• Did the State exclude currently served Tier I
    schools from its list?
  • Did the State include a currently served Tier III
    school if it falls within the bottom five percent
    (or five) of the pool of schools for Tier I?

23
QUESTIONS TO ASK WHEN GENERATING NEW LIST OF TIER
II SCHOOLS
  • 1. Did the State accurately determine the pool
    of schools from which the bottom five percent (or
    five schools) is calculated?
  • Are all secondary schools that are eligible for,
    but not receiving, Title I funds included?
  • Are currently served Tier II schools included?
  • If the State wanted to exclude schools with an
    assessed student population of less than __
    students from its pool, did the State apply for
    an n-size waiver?
  • If a State wanted to include secondary schools
    that have not made adequate yearly progress (AYP)
    for at least two consecutive years or are in the
    States lowest quintile of performance based on
    proficiency rates on the States assessments in
    reading/language arts and mathematics combined in
    its pool, did the State apply for a Tier II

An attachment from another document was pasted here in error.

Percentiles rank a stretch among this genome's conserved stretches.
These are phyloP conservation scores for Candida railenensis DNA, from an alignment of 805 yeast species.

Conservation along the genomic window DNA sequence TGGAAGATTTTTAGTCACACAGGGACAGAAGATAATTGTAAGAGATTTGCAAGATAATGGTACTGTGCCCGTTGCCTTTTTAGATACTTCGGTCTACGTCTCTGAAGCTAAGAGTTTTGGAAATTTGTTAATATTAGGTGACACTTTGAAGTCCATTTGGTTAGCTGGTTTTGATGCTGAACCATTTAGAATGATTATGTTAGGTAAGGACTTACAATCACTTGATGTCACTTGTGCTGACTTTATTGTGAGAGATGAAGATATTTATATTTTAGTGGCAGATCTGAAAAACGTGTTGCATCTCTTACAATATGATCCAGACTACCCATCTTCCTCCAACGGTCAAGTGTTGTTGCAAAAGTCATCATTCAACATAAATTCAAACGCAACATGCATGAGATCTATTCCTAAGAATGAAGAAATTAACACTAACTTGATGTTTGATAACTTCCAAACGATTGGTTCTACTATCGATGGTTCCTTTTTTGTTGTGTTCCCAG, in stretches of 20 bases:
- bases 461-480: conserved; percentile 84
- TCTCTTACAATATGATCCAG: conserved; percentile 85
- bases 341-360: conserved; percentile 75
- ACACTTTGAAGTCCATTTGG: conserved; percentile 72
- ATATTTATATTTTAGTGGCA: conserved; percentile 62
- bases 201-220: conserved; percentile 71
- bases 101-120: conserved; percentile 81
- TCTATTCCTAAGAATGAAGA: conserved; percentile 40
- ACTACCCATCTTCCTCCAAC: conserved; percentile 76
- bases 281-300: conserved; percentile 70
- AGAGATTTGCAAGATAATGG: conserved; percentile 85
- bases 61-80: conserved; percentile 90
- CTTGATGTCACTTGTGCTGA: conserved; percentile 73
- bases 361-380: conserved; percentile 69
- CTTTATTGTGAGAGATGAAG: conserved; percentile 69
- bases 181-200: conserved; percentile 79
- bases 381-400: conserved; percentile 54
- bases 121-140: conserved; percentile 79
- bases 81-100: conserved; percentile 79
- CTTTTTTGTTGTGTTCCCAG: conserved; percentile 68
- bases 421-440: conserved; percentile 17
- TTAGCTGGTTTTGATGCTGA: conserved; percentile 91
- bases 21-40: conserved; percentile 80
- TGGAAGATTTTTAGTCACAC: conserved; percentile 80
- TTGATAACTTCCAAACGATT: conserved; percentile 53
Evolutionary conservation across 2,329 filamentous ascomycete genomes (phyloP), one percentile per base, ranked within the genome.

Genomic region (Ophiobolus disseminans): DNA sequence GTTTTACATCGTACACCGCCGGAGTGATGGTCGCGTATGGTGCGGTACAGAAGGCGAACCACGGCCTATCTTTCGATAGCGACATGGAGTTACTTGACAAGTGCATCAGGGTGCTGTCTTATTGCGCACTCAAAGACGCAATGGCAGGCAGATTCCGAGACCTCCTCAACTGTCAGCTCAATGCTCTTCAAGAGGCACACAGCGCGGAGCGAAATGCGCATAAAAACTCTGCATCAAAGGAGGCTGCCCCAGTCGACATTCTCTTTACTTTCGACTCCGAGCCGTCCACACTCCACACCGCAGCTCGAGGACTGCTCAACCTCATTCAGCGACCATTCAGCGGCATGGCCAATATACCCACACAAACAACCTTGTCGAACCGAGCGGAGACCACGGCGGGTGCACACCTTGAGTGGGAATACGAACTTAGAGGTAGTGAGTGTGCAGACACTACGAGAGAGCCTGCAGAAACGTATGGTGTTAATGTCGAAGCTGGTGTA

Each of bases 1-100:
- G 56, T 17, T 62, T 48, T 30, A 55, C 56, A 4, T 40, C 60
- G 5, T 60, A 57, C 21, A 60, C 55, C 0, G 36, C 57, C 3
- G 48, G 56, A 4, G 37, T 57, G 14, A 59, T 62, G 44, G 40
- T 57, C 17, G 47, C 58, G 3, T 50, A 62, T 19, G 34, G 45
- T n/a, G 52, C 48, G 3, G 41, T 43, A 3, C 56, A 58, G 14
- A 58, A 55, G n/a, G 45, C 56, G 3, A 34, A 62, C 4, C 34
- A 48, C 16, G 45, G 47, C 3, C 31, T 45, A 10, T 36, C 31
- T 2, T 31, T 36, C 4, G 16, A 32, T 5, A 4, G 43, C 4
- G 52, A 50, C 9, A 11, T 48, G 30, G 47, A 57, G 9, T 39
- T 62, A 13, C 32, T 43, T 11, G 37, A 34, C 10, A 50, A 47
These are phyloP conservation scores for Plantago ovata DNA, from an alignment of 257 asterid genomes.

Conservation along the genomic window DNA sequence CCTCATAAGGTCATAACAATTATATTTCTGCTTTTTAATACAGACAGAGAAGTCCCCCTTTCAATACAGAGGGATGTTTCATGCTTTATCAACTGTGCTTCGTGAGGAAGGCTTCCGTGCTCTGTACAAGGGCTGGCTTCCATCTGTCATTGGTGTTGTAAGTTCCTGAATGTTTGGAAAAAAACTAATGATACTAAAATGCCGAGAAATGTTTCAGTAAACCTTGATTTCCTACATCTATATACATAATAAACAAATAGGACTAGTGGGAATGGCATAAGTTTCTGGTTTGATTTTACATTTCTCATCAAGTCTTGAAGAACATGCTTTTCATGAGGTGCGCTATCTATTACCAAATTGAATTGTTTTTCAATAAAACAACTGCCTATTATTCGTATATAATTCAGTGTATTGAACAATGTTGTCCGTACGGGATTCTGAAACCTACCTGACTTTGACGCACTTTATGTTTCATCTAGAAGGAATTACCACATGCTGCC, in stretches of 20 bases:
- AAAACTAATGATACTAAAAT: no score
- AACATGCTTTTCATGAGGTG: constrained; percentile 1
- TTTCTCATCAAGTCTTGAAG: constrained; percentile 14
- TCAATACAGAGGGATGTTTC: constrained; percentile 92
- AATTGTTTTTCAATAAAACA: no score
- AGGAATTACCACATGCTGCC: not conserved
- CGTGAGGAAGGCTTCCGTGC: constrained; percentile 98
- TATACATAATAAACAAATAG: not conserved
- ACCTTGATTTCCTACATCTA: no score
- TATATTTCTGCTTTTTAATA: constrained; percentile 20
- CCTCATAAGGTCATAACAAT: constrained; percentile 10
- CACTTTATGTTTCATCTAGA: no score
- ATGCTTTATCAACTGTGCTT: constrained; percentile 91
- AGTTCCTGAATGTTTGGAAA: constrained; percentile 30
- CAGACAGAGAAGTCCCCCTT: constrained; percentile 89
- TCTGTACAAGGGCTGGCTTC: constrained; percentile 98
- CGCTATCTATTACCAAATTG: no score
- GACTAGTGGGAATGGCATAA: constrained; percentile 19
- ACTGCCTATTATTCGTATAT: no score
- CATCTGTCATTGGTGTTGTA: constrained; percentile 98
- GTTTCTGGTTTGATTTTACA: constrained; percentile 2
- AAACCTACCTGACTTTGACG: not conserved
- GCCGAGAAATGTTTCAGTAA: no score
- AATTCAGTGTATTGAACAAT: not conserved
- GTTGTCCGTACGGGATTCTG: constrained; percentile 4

waiver?
  • 2. Did the State accurately identify the
    lowest-achieving five percent (or five schools)
    from the pool of schools?
  • Did the State exclude currently served Tier II
    schools from its list?
  • Did the State include a currently served Tier III
    school if it falls within the bottom five percent
    (or five) of the pool of schools for Tier II?

24
ALLOCATING FY 2009 CARRYOVER AND FY 2010 SIG
FUNDS IMPLEMENTATION
  • In the FY 2009 competition, SEAs generally
    provided a full three years of funding from their
    SIG allocations to each LEA receiving a SIG award
    (i.e., SEAs frontloaded their SIG awards).
  • For the FY 2010 SIG competition, in order to
    maximize the number of  Tier I and Tier II
    schools their LEAs can serve while enabling
    schools to implement models over three years
  • SEAs should frontload FY 2009 SIG carryover
    funds to make three-year awards to LEAs.
  • SEAs should use FY 2010 funds to award only the
    first-year awards of a three-year SIG grant, with
    continuation awards in years two and three coming
    from subsequent SIG appropriations.
  • If SEAs use FY 2009 carryover funds to make the
    first year of three-year awards, in most cases
    there would not be sufficient funds to make
    continuation awards in subsequent fiscal years.

25
MAXIMIZING THE NUMBER OF SCHOOLS SERVEDEXAMPLE
-- A STATE HAS 36 MILLION IN FY 2009 CARRYOVER
SIG FUNDS and 21 MILLION IN FY 2010 FUNDS
  • Frontloading Only FY 2009 Carryover Funds
  • Frontloading All Funds
  • If a State awards each school implementing a
    school intervention model an average of 1
    million per year over three years, the SEA would
    be able to fund 12 schools with FY 2009 carryover
    funds (i.e., the 36 million would cover all
    three years of funding for those 12 schools).